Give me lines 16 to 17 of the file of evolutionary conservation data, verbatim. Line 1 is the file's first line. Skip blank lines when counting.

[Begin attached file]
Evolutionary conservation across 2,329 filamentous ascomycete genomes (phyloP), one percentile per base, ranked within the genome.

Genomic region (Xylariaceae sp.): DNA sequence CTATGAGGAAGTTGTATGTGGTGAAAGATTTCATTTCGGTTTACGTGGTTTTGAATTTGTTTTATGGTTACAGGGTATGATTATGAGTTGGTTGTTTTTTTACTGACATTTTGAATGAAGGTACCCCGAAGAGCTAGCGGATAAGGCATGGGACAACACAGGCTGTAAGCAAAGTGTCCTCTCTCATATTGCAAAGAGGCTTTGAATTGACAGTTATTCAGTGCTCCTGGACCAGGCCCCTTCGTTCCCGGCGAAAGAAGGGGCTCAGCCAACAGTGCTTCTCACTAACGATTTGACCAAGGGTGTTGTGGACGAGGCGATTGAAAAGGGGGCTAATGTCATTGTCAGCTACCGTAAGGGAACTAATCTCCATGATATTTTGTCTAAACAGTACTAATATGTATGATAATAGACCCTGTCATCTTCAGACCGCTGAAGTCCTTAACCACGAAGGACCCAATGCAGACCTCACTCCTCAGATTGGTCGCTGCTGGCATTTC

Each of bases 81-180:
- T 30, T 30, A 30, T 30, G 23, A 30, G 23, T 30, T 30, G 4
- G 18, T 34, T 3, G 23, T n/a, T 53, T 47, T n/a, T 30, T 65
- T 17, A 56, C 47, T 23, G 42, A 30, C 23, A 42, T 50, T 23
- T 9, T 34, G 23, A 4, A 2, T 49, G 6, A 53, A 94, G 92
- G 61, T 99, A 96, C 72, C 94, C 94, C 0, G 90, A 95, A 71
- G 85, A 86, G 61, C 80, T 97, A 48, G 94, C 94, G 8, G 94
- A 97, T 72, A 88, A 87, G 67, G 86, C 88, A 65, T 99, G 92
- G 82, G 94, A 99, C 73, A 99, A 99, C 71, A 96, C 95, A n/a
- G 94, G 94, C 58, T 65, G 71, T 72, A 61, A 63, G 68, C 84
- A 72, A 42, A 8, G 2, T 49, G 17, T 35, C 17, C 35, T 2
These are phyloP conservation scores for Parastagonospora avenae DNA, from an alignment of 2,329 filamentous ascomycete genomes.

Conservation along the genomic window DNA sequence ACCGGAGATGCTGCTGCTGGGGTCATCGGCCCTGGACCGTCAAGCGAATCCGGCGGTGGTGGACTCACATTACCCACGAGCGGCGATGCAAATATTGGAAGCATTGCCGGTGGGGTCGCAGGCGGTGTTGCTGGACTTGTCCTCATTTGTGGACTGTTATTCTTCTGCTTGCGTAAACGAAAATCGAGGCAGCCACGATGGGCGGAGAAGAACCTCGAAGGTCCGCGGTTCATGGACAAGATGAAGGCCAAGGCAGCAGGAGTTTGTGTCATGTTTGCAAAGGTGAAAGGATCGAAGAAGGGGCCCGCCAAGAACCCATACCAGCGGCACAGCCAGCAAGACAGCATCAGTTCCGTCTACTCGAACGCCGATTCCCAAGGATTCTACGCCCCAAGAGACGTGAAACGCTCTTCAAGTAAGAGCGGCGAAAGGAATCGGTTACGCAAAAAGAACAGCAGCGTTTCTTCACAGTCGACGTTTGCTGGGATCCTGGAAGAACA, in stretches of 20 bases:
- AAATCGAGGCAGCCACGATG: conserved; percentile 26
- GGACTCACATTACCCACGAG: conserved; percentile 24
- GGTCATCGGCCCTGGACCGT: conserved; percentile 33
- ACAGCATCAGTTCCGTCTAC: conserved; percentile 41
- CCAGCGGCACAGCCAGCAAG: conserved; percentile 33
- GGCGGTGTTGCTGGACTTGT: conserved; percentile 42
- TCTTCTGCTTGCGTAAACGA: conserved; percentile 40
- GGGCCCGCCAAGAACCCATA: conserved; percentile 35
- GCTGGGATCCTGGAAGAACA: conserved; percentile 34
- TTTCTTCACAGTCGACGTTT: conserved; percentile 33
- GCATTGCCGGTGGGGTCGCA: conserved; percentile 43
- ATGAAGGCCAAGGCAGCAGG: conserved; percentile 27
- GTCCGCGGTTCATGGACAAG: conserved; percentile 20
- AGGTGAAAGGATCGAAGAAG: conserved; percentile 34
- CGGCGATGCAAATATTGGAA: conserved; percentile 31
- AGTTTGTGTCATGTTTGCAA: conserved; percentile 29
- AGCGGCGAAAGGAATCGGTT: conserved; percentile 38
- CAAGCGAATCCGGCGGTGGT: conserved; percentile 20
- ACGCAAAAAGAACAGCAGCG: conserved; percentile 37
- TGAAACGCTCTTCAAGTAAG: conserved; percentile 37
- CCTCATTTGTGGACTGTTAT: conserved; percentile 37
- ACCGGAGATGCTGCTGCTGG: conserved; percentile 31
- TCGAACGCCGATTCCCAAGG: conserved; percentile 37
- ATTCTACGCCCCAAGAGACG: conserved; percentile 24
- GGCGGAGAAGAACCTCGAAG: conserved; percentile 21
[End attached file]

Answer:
- AAATCGAGGCAGCCACGATG: conserved; percentile 26
- GGACTCACATTACCCACGAG: conserved; percentile 24